- We took S.G measurements for each stage and kept detailed records.
- Every batch of wine will ferment differently depending on sugar levels, yeast, temperature, etc. This recipe is a guideline (for example ours took 6 days before we could rack it, not 5) which is why basic wine making is something you need to know.
- Here are some more recipes for making elderberry wine from Common Sense Homesteading, Here We Are and Hunter, Angler, Gardener, Cook. We went with the recipe below from a wine making recipe book because this is our first time making wine and it seemed like every post I read online had a different process. Wine making is a learning journey and there are endless ways to do it.
Elderberry Wine (using Fresh or Dried elderberries)
Using Fresh Elderberries
- 3lb Elderberries
- 7 pints Water
- 2 1/4 lb of Sugar
- 1 tsp Acid Blend
- 1 tsp of Nutrient
- 1 Campden, crushed
- 1 pkg of Wine Yeast
Using Dried Elderberries
- 5 oz Dried Elderberry
- 1/2 pt Red Grape Concentrate or 1lb Dk raisins
- 1 gal Water
- 2 1/4 lb Sugar
- 1 1/2 tsp Acid Blend
- 1 tsp Nutrient
- 1 Campden crushed
- 1 pkg Wine Yeast
- Strip berries from stems. Wash and sort out any blemished or moldy berries. Using a nylon straining bag (or with a press) mash and strain out the juice into the primary fermenter. Keeping all the pulp in the bag (with dried berries put in with chopped raisins), tie top, and place in primary.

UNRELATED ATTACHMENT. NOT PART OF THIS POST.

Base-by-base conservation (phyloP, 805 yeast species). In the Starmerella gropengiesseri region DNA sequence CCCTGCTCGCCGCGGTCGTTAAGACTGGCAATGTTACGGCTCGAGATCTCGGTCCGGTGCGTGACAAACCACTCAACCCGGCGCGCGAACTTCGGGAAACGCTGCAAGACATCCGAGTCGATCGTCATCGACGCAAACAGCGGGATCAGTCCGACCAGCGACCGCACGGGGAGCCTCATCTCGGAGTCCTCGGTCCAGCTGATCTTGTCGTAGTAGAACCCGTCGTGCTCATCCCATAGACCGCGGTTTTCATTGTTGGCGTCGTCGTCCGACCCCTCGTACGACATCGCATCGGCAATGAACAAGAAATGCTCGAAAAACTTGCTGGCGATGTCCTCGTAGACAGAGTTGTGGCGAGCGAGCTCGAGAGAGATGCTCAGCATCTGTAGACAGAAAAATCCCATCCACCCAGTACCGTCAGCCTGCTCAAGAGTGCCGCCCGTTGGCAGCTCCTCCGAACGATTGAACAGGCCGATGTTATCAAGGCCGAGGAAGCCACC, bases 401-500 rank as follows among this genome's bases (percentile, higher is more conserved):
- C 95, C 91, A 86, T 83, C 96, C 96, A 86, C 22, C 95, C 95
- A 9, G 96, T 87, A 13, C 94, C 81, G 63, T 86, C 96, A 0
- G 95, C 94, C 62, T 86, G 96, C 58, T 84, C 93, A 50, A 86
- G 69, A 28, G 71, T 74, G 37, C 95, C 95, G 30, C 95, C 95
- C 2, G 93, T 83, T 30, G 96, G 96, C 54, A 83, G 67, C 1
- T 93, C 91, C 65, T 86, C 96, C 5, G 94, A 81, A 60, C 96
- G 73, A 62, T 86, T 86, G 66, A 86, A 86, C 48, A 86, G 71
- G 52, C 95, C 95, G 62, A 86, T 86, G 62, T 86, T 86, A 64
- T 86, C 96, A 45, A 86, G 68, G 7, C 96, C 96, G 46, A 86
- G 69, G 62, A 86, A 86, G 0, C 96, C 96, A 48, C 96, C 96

- Stir in all the ingredients EXCEPT the wine yeast. Starting S.G 1.095- 1.100. Cover primary.
- After 24 hours add yeast (we proofed it first). Cover primary.
- Stir daily, check S.G and press pulp lightly to aid in juice extraction.
- When ferment reaches an S.G of 1.030 (about 5 days) strain juice lightly from bag. Syphon wine off sediment into sterilized glass secondary. Attach airlock.
- When ferment is complete (S.G has dropped to 1.000- about 3 weeks) syphon off sediment into clean secondary. Reattach airlock.
- To aid in clearing syphon again in 2 months and again if necessary before bottling.
- These blue-blackberries will result in a ‘Chianti’ type of wine. You can also make a ‘Port’ type wine by increasing the elderberries to 4 1/2 lbs and another 3/4 lb of sugar and use Sherry or Port Yeast. Keep in mind that if you’re multiplying the batch for a port wine it has more berries and sugar for increased volume (so you might only be able to multiply it 4 times for a 5 gallon for example)
- Using 1/4 oz of oak chips per gallon of wine will benefit this wine with an ‘aged-in-oak’ flavour.(we’re choosing to not do this as this is our first time making this batch and we want to see what the base flavour is).
- The wine color darkened a lot after it was ready to bottle. It’s recommended that you wait 6 months-1 year for the wine to age before drinking as the taste gets better. As we’re newbie wine makers we dug into a bottle after 4 months, 6 months, 8 months and so on to notice the change in flavor over time. It definitely got better! We quite liked it ‘as is’ although next time we hope to try a blend, perhaps blackberry and elderberry.